Paderborn University, Germany, has begun building a new HPC facility, working with a state-owned construction firm.
The new 2,500 sq m (27,000 sq ft) structure will be located on the university campus in the state of North Rhine-Westphalia. The developer of the project is the Bielefeld branch of BLB North Rhine-Westphalia (NRW).
The facility will house the next phase of Noctua, one of the most powerful supercomputers in Germany. Noctua will use a 340 sq m (3,600 sq ft) modular computer hall designed to accommodate future generations of HPC systems.
In addition to the computer room, there will be offices, IT workshops, meeting rooms, laboratories and lecture halls. The construction costs are estimated to be around €18m ($20m) and another €10m ($12m) has been allocated for the upcoming upgrade of Noctua which was initially installed back in 2018.
The project is funded by Germany's federal government and the state of North Rhine-Westphalia.
Noctua is a Cray-CS500 cluster with 256 computing and 16 FPGA nodes. Each node has two Intel Skylake-based Xeon Gold processors and 200 Gigabyte RAM. An Omni-Path network with 100 Gbps ensures fast communication and the Luster File System records 791 terabytes of data.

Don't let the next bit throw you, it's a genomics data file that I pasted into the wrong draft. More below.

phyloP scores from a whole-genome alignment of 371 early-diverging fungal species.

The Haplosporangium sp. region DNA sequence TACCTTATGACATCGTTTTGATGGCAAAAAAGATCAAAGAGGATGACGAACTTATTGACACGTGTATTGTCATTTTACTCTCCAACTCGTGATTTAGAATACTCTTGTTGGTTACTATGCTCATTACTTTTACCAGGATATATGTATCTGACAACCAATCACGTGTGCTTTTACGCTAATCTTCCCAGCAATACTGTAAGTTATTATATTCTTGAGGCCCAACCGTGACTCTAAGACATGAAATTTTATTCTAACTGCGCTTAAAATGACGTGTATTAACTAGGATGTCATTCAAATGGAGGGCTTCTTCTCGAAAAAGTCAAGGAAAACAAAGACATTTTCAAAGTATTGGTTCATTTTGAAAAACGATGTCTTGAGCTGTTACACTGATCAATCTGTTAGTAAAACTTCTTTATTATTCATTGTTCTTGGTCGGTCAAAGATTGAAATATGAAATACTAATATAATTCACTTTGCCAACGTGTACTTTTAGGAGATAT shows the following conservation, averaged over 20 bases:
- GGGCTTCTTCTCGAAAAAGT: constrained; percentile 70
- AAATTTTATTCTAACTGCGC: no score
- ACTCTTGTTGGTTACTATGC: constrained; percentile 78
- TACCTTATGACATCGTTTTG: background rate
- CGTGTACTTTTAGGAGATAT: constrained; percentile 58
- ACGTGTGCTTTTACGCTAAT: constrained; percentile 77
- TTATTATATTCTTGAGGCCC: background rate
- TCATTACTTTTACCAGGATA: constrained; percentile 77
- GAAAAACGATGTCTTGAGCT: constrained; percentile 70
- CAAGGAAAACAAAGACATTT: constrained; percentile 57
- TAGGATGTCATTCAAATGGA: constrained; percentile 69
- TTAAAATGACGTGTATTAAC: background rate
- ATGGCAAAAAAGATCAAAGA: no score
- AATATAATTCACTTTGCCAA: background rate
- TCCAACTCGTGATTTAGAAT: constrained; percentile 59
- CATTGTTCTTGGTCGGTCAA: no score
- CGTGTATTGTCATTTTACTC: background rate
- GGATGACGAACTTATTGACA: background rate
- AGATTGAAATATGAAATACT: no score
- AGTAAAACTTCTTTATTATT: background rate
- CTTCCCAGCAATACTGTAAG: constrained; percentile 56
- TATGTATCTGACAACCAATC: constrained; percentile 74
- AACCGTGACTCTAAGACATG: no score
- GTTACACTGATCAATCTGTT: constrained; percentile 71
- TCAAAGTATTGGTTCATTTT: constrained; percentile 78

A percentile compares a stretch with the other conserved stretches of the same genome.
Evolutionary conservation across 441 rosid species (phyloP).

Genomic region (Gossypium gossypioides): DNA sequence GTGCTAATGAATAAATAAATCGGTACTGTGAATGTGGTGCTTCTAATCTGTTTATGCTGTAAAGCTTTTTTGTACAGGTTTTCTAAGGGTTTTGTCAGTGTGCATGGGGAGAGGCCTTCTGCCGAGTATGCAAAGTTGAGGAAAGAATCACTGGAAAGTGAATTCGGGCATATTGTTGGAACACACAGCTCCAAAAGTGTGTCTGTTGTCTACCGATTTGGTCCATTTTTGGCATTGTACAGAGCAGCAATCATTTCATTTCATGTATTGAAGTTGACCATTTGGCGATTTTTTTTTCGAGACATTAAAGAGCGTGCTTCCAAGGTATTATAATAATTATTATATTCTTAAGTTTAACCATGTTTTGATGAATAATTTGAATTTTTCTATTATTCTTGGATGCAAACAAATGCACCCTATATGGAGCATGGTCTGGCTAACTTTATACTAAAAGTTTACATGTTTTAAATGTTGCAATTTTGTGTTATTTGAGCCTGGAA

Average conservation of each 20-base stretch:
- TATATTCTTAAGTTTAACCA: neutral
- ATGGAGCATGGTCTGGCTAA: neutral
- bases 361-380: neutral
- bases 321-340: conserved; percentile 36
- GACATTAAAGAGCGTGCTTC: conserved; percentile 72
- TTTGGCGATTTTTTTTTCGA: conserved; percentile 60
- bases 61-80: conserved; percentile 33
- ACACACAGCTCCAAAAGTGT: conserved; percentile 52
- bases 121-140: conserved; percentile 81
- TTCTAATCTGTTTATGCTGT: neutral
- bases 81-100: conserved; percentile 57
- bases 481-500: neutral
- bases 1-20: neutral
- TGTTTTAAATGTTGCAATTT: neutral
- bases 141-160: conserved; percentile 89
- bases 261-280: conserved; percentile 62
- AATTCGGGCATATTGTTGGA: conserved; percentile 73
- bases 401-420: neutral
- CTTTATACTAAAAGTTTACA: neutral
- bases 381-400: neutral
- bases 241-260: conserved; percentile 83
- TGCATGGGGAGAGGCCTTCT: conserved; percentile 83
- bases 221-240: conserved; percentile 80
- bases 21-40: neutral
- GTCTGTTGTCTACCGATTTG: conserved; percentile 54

The university’s Dr. Dieter Herr said: “The data center for Noctua secures an efficient and future-proof infrastructure in the field of high-performance computing for Paderborn.
“Not only scientists from Paderborn University, but from all over North Rhine-Westphalia and beyond will be able to conduct research at an internationally competitive level in this center.”
The VP of Paderborn University, Simone Probst, pointed out the importance of the supercomputer for the university: “With Noctua, we have created the best conditions for interdisciplinary research at the interface of methodology, application and computer system research.
“For Paderborn University this is an important step towards further advancing its cutting-edge research internationally.
“Noctua and the related research building are important milestones on the way to optimally integrate the operation of the high-performance computer, scientific work, and student training in this area under one roof,” said Prof. Dr. Christian Plessl from the Paderborn Center for Parallel Computing.
The construction was announced back in October at a conference by Gauss Alliance where scientists and HPC users shared current research activities and issues in German HPC computing.